All patients who complain of fresh bleeding from the throat, whether or not this has stopped when the patient presents, must be admitted for observation. A small, self-limiting bleed may often be a prelude to a larger bleed (a 'heralding bleed') within the next 24 hours.

Assessment and Recognition

  1. Bleeding can occur in the first 24 hours following the operation (primary), or later (secondary); patients with secondary bleeds frequently present between five and nine days after their procedure.
  2. The cause of secondary post-tonsillectomy bleeding is not clear-there may be infection of the post-op sloughy material in the tonsillar fossa.
  3. Some evidence suggests that the rate of secondary haemorrhage may be related to the technique used (e.g. cold-steel dissection versus coblation).
  4. Note that some patients will find it difficult to cope with post-tonsillectomy pain and that this is distinct from post-tonsillectomy bleeding.
  5. Patients will present with either a history of bleeding or with active bleeding from the tonsillar fossa (e).
  6. Parents of younger children may describe finding blood on the child’s pillowcase or an episode of haemoptysis or hematemesis.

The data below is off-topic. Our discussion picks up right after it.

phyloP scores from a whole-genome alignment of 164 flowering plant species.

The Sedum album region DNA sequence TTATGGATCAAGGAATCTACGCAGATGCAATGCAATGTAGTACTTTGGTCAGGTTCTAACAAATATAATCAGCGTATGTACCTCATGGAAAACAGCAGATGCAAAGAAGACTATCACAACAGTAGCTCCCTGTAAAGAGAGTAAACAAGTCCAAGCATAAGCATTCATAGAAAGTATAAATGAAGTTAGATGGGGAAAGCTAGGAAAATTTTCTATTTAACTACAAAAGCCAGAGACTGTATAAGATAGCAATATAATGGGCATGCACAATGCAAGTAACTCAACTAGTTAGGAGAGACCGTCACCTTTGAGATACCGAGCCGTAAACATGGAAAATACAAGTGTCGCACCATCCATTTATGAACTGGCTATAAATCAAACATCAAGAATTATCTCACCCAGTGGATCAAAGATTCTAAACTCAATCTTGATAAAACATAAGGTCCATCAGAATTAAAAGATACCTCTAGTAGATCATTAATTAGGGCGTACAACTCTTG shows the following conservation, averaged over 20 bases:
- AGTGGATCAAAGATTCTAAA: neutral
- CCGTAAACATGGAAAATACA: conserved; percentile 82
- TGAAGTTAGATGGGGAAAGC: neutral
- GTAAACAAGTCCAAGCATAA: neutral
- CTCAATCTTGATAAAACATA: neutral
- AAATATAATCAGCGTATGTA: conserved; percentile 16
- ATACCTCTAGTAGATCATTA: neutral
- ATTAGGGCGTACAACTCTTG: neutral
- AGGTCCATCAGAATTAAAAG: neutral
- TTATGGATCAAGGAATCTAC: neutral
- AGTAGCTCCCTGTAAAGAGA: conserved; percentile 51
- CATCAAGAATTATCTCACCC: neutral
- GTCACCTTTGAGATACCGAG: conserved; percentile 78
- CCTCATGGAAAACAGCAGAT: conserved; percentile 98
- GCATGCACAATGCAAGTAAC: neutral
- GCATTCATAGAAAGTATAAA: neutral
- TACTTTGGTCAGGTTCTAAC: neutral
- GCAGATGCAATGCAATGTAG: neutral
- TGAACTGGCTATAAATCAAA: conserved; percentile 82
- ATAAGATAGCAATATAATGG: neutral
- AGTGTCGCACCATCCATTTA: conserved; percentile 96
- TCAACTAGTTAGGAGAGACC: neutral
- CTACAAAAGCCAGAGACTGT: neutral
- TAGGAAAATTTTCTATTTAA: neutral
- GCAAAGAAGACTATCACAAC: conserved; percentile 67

7. Excessive swallowing may also be an indicator of ongoing bleeding in young children.
  8. In the day or two following a tonsillectomy, a child may vomit some old or altered blood. This may represent blood swallowed during or immediately after the operation, rather than ongoing bleeding. Nevertheless, these patients should still be assessed carefully.
  9. Examine the patient’s throat for fresh bleeding. Remember that it is normal for the operative site to look yellow-white and sloughy after the operation.
  10. Try to localize the source-left or right, inferior or superior pole. If the patient is not actively bleeding, look for an old bleeding point or a blood clot in the tonsillar fossae.
  11. Color, pulse, blood pressure: pallor, pulse >100 and low BP are indications of continuing bleeding.
  12. Document everything clearly.

Immediate and overnight management

  1. Airway first – it the patient up and encourage them to spit blood into a bowl.
  2. Suction should be available if needed.
  3. An atmosphere of calm helps –the patient is usually very distressed if they are actively bleeding.
  4. Insert large-bore IV access and send blood for CBC, PT/PTT, coagulation screen and group-and-save (urgent cross match if the bleeding is severe or the patient is unstable).